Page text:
In the middle of the 20th century, researchers analyzed sperm structure to deduce phylogenetic relationships between taxa. Variations in the size, shape, and physiology of spermatozoa in the animal kingdom and their relation to the method of reproduction captivated the biologists of the time. Between 1940 and 1950, with the development of the electron microscope, ultra-thin dissection, and new staining techniques, researchers could observe the structure of spermatozoa from various species. One of the most interesting findings was made by Franzén (26), in 1955 and 1956. He suggested a causal relationship between sperm morphology and the mode of fertilization of the species. In 1950, Leuchtenberger and Schrader (27) reported that the acrosome contained the lytic enzyme hyaluronidase.

Soon after, it was suggested that sperm morphology related to pregnancy. Macleod and Gold (28) were the first to propose that a possible relationship existed between sperm motility and fertility. They performed a study on 2000 semen samples and reported that the average percentage of active cells was higher in the fertile group of proven fathers (n=1000) than in the group of infertile men (n=1000).

Spermatozoa undergo selection during their travel along the female reproductive tract. Different selection techniques have been developed in vitro to identify and choose sperm of higher quality (29-31). In 1958, Bhattacharya (29) reported that it was possible to separate rabbit sperm using colloid medium and centrifugation (gradient centrifugation method). The author claimed to be able to discriminate between X- and Y-bearing sperm with this technique. At a later stage (1971), Drevius (30) used bull semen to show that motile spermatozoa could swim upwards following centrifugation (swim-up method). When incubated for a specific period of time, only motile sperm were present in the supernatant. Another popular method used to increase the percentage of motile sperm was proposed by Tea et al. (31) in 1984 (migration-gravity sedimentation methodology), who used semen samples from normo- and asthenozoospermic individuals. During semen incubation in the Jondet tube, two built-in concentric tubes, and based on the migration ability of sperm and the sedimentation phenomena, motile human spermatozoa jumped into the central tube.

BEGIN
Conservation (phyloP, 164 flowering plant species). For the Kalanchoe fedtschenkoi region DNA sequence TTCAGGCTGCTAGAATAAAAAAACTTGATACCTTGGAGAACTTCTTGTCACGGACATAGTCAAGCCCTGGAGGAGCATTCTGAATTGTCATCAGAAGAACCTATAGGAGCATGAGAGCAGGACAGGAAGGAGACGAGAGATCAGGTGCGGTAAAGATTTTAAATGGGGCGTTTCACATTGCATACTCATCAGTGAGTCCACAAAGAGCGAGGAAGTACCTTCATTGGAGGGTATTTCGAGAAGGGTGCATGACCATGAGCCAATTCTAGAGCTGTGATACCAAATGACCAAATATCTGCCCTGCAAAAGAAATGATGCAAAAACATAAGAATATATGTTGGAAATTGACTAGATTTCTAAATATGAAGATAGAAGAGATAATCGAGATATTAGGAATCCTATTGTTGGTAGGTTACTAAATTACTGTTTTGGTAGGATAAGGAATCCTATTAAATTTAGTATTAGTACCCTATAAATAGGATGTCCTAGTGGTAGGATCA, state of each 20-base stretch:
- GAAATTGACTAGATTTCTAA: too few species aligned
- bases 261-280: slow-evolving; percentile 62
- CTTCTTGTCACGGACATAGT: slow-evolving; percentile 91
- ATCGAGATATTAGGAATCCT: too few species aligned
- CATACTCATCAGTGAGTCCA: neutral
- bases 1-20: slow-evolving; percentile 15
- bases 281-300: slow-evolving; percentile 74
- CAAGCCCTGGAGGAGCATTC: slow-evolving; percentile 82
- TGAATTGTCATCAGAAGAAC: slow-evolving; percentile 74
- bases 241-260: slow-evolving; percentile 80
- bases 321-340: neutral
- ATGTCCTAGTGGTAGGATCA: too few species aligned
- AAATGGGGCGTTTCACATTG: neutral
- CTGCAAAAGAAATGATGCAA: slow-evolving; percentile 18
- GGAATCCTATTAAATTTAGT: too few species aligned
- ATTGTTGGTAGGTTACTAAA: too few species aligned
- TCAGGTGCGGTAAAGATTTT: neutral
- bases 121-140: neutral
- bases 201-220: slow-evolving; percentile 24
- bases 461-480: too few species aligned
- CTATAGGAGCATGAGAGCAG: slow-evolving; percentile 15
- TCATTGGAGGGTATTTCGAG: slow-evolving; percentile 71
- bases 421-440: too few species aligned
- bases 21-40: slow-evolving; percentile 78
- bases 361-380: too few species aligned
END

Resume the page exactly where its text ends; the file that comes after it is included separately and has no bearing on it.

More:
Amann and Katz (32), the pioneer of computer aided sperm analysis (CASA), in 1978 presented the first system to track movement. Initially, these systems were extremely expensive and the results were not reproducible. Presently, a number of different CASA systems have become available for sperm motion detection. CASA made the comprehension and assessment of various motility and kinematic parameters possible with great reproducibility and complete objectivity. However, the validity of the results is conditioned by the proper use of the CASA system. Recommendations include: i. The user of the system must be highly trained, especially in sample preparation, ii. Internal quality and external controls should be included, iii. The results should be compared directly with manual assessments, iv. The depth and temperature of the chamber should not affect sperm motility, and v. A permanent record of samples should be kept if reanalysis is required (33).

Yanagimachi et al. (34) developed the sperm penetration assay by using zona pellucida-free oocytes from hamsters. The authors showed that freshly ejaculated human spermatozoa were incapable of binding and penetrating zona-free hamster ova. However, after 4 or more hours of incubation, the sperm increased their ability to interact and penetrate these oocytes.

In 1979, a letter to the editor was published in The Lancet that informed the world about the birth of Louise Brown on July 25th, 1978. Her mother had a 9-year history of infertility. This pregnancy was achieved after laparoscopic recovery of an oocyte, IVF, and reimplantation of an embryo which was incubated for 2.5 days under laboratory conditions. This important achievement by Steptoe and Edwards (35) resulted in the first baby born through IVF.